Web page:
EducationLocal

Judge: Consider Md. Department of Education for Summer School Decision

A Prince George’s County Circuit Court judge asked whether plaintiffs in ongoing summer school case would want the Maryland Department of Education to decide whether tuition fees outside the regular school year are permissible.

Judge John P. Davey offered the recommendation in court Thursday after the county’s attorney, Edmund J. O’Meally, suggested eight parents who filed a suit against the county should go before the state on charging summer school fees.

“The state board decides many, many issues affecting public education in the state of Maryland,” O’Meally said after the hearing. “Whether summer school is an integral part of the educational program, that’s a question for the state board. Right now, [state] regulations say it’s discretionary.”

Amjel Quereshi, an attorney for the parents and their children, said he must confer with his clients on whether to go before the state. In addition, he said they are granted “constitutional exception” to hear the case in court without going to the state.

“Often times, government agencies are biased with the other governmental bodies that they worked with,” said Quereshi, who is also director of the Howard University School of Law’s Civil Rights Center. “For that explicit reason, individuals are allowed to go into court without going to the agency.”

The parents filed a suit against the county public school system because it would be hard to pay the fee, which range from $125 for a half-credit course to $225 for a full credit. Last year, the county charged $455 for summer school tuition. The specific request is for their children who qualify for free and reduced-price meals, also known as FARMS to help low-income students.

Howard Clinic, the ACLU of Maryland and D.C.-based law firm Cohen Milstein Sellers & Toll are supporting the current case.

The complaint cites two 12th-graders who need the summer school credits to graduate. Another student in the eighth grade needs a summer school credit in order to advance in the ninth grade.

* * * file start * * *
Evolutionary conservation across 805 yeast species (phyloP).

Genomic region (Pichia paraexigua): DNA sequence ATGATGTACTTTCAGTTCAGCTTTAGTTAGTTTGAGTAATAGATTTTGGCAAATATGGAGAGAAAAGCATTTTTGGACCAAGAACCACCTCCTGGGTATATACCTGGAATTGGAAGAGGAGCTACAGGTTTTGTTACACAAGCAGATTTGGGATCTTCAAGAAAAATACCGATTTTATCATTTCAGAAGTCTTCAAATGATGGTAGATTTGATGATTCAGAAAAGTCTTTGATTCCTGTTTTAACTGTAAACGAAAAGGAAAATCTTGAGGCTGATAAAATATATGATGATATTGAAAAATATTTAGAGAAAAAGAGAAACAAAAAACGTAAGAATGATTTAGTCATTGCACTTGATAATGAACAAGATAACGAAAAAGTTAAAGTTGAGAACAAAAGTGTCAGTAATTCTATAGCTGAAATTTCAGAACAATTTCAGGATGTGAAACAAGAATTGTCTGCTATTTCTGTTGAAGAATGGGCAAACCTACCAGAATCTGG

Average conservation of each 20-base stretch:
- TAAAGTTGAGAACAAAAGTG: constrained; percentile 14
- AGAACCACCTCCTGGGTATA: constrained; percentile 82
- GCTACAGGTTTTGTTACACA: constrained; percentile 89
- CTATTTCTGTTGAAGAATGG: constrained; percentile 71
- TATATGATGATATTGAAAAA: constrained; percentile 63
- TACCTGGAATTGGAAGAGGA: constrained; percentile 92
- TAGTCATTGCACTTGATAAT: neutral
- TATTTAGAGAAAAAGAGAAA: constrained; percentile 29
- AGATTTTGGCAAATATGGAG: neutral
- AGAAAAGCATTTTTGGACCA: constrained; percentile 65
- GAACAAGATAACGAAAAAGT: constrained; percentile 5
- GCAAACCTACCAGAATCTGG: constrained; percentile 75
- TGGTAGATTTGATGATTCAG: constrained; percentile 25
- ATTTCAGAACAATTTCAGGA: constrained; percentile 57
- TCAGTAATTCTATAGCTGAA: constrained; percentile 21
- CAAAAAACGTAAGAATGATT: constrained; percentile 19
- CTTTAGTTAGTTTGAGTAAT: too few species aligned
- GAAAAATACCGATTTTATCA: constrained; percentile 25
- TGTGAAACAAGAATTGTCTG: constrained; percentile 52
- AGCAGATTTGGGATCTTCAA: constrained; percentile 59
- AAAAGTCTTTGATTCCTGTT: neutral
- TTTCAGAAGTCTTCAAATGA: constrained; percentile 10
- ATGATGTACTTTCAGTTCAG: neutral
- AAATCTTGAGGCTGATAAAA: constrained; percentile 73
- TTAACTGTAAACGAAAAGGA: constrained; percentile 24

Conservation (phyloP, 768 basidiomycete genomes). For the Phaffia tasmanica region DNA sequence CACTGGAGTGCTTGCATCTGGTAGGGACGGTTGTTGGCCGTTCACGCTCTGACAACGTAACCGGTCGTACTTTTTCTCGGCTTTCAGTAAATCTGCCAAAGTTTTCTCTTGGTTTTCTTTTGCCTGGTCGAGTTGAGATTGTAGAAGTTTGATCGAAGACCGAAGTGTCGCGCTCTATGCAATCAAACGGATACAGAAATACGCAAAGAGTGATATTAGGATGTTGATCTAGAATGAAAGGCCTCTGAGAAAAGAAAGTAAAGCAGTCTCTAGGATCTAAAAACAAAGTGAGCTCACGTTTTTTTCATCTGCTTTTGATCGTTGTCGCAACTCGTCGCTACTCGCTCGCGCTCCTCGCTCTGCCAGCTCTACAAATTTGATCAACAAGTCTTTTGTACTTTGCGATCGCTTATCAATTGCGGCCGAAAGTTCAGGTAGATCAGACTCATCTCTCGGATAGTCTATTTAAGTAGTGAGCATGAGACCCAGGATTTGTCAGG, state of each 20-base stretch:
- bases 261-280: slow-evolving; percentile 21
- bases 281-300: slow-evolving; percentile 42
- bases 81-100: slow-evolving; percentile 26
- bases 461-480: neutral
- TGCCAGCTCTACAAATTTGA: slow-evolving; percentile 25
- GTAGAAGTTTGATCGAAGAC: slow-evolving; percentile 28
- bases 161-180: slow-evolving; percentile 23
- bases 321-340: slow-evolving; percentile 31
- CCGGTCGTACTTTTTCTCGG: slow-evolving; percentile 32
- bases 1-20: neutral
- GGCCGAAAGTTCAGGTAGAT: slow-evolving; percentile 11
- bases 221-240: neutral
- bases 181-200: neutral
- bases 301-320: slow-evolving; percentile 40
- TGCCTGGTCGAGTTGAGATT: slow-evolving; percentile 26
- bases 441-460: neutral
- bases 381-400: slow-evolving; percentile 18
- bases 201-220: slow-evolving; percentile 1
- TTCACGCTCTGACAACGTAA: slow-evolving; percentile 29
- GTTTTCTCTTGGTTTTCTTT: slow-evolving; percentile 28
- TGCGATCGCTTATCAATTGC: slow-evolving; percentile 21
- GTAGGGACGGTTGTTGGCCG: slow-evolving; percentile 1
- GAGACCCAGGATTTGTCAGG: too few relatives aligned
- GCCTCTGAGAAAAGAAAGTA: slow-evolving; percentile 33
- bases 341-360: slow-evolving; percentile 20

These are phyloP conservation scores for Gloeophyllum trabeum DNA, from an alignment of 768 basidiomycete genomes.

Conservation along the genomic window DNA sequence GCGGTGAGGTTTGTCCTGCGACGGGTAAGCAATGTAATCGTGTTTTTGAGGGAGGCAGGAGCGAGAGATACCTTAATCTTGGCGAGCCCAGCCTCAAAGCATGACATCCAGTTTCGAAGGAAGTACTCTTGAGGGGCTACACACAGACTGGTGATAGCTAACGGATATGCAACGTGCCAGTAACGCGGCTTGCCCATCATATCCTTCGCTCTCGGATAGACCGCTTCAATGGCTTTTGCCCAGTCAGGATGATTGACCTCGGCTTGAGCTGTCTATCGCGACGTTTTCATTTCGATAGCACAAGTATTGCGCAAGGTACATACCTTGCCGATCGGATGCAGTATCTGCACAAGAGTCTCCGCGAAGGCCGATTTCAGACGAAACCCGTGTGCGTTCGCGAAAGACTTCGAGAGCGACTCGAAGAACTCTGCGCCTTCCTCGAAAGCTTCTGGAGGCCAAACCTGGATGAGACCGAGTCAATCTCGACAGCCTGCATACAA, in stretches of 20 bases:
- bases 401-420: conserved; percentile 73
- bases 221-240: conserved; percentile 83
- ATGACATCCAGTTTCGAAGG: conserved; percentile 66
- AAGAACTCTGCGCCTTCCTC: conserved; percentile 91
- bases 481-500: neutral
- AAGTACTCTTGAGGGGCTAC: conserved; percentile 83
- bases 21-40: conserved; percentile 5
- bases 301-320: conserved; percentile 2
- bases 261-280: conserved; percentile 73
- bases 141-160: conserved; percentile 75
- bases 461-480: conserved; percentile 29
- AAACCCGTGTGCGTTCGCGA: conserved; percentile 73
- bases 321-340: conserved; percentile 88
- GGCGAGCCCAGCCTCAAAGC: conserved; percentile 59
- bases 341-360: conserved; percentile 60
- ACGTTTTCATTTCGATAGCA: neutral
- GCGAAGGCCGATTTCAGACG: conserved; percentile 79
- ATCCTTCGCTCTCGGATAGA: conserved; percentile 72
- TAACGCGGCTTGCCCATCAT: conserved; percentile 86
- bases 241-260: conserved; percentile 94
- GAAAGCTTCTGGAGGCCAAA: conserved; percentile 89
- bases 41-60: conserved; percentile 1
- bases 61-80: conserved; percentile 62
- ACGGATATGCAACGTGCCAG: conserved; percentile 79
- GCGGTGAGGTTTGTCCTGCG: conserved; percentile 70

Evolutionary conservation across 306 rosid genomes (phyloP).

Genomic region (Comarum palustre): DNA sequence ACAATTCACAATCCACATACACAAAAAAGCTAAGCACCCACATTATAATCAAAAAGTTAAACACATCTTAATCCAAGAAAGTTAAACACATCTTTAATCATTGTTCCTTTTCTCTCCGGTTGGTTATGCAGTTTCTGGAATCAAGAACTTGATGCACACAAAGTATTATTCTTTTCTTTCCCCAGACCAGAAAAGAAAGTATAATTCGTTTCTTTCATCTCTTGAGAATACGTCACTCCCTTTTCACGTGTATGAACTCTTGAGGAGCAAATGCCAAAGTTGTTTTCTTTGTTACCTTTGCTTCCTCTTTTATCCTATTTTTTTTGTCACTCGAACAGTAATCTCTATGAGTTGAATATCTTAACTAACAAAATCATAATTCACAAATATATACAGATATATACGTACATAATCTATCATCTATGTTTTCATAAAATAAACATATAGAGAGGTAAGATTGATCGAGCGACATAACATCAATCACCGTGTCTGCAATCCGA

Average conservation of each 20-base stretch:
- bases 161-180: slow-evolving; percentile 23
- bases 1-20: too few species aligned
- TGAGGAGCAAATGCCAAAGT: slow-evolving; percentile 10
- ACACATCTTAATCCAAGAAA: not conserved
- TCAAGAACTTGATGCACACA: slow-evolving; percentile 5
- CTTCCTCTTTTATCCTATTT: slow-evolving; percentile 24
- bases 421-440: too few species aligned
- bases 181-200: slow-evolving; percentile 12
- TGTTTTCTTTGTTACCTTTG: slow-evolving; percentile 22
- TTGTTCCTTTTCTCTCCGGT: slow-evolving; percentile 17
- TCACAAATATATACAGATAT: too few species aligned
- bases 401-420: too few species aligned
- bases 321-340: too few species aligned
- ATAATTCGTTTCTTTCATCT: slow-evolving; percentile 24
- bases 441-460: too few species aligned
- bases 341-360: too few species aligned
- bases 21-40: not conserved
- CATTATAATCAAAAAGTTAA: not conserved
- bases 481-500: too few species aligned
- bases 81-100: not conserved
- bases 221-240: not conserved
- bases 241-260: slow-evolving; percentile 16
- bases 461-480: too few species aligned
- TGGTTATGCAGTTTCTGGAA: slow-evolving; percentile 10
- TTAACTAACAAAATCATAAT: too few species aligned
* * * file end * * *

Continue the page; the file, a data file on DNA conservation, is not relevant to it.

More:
Last month, both sides reached an agreement to waive the school fees before summer school started.

In court, O’Meally mentioned that 17 other public school systems in the state charge for summer school.

In neighboring Montgomery County, tuition costs $300 for one credit and free for those on free and reduced meals. In another neighboring jurisdiction, Anne Arundel County, middle and high school students are charged the same $300 fee. Families on public assistance would pay $100 for each course.

According to the Baltimore City public schools website, the fee is $75 for students in the city, $500 for those who attend a charter school and $700 for students who reside outside the city.

The judge asked for a resolution, or come back to court by July 31. Summer school ends one day later.

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William J. Ford – Washington Informer Staff Writer

I decided I wanted to become a better writer while attending Bowie State University and figured that writing for the school newspaper would help. I’m not sure how much it helped, but I enjoyed it so much I decided to keep on doing it, which I still thoroughly enjoy 20 years later. If I weren’t a journalist, I would coach youth basketball. Actually, I still play basketball, or at least try to play, once a week. My kryptonite is peanut butter. What makes me happy – seeing my son and two godchildren grow up. On the other hand, a bad call made by an official during a football or basketball game makes me throw up my hands and scream. Favorite foods include pancakes and scrambled eggs which I could eat 24-7. The strangest thing that’s ever happened to me, or more accurately the most painful, was when I was hit by a car on Lancaster Avenue in Philadelphia. If I had the power or money to change the world, I’d make sure everyone had three meals a day. And while I don’t have a motto or favorite quote, I continue to laugh which keeps me from driving myself crazy. You can reach me several ways: Twitter @jabariwill, Instagram will_iam.ford2281 or e-mail, wford@washingtoninformer.com

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